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By Alice Lesch Kelly | video by Sam Crimmins
When homeowners meet with Boston architect Nima Yadollahpour to conceptualize their new kitchens, they know he won’t offer them the same-old cookie-cutter designs found in every other home in the neighborhood.
Yadollahpour’s clients choose to work with him because they know he brings a fresh, out-of-the-box mindset to every project. He’s up on all the latest styles, but he doesn’t chase trends for the sake of being trendy. And when he incorporates classic approaches into his designs, he imbues them with timeless originality and a contemporary twist.
With every kitchen project, Yadollahpour strives to dazzle his clients with unique designs that are elegant and smart. It’s not an easy needle to thread. But Yadollahpour, owner of ONY Architecture in Boston, has been doing it for years. He knows that by keeping a few important guidelines in mind, he can create kitchen designs that fuse insightful functionality with distinguished aesthetics, whether the kitchen is in a Back Bay condo, a downtown loft, or a South Shore beach house.
If you’re looking for ways to move out of the box with your kitchen design, let Yadollahpour’s guidelines lead you to the kitchen of your dreams.
Guideline 1: Question conventional wisdom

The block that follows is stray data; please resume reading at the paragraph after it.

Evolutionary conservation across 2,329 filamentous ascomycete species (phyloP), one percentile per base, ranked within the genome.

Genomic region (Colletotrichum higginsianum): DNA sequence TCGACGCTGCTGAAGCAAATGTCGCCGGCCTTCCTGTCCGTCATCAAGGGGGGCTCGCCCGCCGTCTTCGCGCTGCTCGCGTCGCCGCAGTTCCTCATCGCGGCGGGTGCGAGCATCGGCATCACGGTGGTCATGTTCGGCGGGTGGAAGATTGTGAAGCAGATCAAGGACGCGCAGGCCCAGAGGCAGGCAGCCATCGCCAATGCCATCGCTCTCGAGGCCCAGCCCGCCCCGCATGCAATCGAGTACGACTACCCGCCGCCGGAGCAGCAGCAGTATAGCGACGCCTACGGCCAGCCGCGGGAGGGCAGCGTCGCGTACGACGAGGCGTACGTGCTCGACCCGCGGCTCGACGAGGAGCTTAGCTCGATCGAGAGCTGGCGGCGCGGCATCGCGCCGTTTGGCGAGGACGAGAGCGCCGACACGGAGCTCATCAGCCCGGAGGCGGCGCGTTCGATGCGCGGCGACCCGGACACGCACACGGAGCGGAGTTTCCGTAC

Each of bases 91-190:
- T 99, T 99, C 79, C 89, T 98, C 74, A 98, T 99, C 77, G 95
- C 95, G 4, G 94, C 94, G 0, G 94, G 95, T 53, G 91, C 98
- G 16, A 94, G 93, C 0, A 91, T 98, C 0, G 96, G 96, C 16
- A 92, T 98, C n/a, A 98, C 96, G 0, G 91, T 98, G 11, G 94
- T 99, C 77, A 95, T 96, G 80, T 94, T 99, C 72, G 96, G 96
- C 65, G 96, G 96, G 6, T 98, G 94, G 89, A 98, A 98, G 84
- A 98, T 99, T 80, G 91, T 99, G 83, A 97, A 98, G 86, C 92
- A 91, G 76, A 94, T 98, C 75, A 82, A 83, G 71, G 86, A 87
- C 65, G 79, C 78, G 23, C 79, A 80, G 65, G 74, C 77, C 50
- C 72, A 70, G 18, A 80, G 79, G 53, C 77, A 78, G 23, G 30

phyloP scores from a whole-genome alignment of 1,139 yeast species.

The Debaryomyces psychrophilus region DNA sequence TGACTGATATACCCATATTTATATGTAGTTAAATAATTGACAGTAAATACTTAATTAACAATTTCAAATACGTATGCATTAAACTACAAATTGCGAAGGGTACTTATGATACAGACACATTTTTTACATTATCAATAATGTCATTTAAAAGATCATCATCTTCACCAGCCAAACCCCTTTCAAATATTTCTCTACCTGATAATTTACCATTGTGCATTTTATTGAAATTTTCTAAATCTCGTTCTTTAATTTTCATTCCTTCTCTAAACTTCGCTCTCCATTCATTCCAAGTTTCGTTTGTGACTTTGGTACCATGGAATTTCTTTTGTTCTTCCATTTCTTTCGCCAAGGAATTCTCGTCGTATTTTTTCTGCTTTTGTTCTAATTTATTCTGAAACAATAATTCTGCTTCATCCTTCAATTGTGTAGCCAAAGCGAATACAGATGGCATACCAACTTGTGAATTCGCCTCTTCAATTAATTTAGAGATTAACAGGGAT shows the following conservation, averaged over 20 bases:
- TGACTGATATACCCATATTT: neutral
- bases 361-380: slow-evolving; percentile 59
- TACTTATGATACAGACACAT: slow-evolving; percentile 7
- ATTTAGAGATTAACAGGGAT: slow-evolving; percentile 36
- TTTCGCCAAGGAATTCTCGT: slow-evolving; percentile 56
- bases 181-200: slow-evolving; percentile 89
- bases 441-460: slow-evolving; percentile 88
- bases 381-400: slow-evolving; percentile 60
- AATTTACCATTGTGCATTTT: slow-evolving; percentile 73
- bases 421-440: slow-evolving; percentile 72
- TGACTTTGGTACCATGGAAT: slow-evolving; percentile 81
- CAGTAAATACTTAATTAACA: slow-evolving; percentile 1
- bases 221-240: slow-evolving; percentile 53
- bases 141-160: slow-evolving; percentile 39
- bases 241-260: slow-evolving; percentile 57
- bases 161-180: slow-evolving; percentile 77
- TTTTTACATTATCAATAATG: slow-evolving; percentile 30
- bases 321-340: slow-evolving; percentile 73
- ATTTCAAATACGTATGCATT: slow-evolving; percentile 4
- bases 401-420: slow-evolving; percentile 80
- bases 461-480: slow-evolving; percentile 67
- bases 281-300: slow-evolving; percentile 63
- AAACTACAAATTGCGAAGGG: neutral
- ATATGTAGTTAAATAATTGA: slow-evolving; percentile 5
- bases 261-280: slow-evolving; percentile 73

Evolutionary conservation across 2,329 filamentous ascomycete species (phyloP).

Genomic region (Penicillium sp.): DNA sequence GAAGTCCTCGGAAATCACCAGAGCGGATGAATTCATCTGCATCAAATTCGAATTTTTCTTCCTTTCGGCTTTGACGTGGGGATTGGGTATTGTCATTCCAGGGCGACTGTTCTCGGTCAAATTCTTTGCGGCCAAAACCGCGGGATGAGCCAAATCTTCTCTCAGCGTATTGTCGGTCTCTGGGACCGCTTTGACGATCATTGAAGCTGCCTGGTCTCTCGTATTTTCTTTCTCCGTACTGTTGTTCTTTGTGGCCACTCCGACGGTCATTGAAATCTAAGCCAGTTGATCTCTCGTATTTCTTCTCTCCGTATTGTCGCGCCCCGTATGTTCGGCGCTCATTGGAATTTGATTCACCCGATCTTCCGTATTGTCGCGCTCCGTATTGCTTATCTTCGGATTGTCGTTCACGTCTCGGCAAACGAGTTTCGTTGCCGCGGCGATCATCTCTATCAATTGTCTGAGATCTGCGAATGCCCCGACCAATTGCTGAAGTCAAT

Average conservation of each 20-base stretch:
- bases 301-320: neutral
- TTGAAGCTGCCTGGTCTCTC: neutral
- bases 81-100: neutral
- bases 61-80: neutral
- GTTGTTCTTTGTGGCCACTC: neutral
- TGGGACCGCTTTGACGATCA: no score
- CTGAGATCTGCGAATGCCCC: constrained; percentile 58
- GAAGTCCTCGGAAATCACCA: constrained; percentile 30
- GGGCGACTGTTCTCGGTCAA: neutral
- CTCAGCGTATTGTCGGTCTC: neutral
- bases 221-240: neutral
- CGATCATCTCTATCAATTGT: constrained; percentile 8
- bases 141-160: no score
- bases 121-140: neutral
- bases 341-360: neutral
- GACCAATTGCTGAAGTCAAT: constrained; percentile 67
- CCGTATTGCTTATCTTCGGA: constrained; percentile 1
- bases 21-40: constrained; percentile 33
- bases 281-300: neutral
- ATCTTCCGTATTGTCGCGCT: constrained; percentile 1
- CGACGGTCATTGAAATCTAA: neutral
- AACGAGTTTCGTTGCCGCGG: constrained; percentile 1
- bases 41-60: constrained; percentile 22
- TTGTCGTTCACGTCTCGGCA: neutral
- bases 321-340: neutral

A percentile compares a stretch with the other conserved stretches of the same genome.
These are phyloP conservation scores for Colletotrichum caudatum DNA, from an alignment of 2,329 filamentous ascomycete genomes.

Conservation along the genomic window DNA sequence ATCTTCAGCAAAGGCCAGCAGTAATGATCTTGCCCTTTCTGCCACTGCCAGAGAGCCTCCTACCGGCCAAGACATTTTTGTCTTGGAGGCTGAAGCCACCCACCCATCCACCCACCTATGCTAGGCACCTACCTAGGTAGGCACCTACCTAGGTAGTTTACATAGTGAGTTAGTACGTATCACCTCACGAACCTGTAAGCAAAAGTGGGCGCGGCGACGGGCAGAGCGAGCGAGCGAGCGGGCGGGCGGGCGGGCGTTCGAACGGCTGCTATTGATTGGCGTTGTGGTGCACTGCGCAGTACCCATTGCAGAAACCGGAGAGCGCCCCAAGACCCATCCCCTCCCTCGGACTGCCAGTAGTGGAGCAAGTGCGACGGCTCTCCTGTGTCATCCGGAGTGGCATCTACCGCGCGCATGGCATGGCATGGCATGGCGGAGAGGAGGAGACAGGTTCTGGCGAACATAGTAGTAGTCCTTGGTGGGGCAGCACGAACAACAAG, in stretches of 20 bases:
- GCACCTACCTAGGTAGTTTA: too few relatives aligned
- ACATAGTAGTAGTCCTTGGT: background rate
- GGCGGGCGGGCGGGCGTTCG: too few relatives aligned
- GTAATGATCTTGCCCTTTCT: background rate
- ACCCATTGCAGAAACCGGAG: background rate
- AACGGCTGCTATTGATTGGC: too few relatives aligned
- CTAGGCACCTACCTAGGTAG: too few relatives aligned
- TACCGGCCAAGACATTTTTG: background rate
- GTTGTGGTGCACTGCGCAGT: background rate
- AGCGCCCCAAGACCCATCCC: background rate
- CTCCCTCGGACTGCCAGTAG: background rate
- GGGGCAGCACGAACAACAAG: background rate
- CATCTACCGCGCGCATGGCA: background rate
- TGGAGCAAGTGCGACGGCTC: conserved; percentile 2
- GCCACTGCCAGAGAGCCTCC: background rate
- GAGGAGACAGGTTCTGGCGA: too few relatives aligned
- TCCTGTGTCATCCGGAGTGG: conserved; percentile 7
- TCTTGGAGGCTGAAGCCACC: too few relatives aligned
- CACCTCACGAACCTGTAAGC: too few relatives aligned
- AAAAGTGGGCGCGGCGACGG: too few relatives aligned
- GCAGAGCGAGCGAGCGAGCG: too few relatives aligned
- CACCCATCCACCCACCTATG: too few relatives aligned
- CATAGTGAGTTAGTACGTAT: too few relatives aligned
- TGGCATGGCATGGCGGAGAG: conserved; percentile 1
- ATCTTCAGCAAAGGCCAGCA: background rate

Certain conventions have guided kitchen design for generations. For example, the kitchen work-triangle principle dictates that sink, cooktop, and refrigerator be placed in a specific triangular proximity to each other. Is the work-triangle principle a good idea in most kitchens? Yes. Should you be a slave to this design convention and others like it? Absolutely not.
“It’s a concept that people are used to, but every project has a specific set of requirements and limits that should drive the layout of the kitchen,” Yadollahpour says. “It may not work with a lot of condos or lofts in the city, and it may not work in a home where two people cook together. There are so many other layers of information that go into the kitchen layout.”
Instead of blindly following conventional wisdom, Yadollahpour looks closely at the space and appliance placement that works for the room. “The best design is the one that makes sense for that kitchen and the people who use it,” he says.
Guideline 2: Go for timeless, not trendy
Although Yadollahpour’s designs tend to reflect a modern aesthetic, he resists taking an ultramodern approach. Instead, he combines various styles with an eye on elegance and longevity. “At the end of the day I want to create designs that are timeless,” he says.
One of his favorite strategies is using painted shaker-style cabinetry with simple, single-panel doors. “It’s so minimal that it’s modern,” he says. “Clients don’t want kitchen cabinets that will look dated in three years.”
Guideline 3: Reimagine the kitchen island
Kitchens are the heart of most homes, and the island tends to be the heart of the kitchen, the place where everyone in the family goes to cook, eat, and socialize. Although Yadollahpour absolutely recommends a kitchen island if you have space for it, he also suggests thinking beyond standard island design and considering a look that serves as an eye-catching focal point of the kitchen.
“I like different approaches to the island, such as a waterfall countertop that folds over the edge of the island and looks almost like a draped tablecloth,” Yadollahpour says. He also likes custom-made islands made by high-end furniture makers, because these islands look more like a stunning piece of furniture than a hunk of cabinets. Using a wood counter as the island can also give it warmer, more furniture-like quality.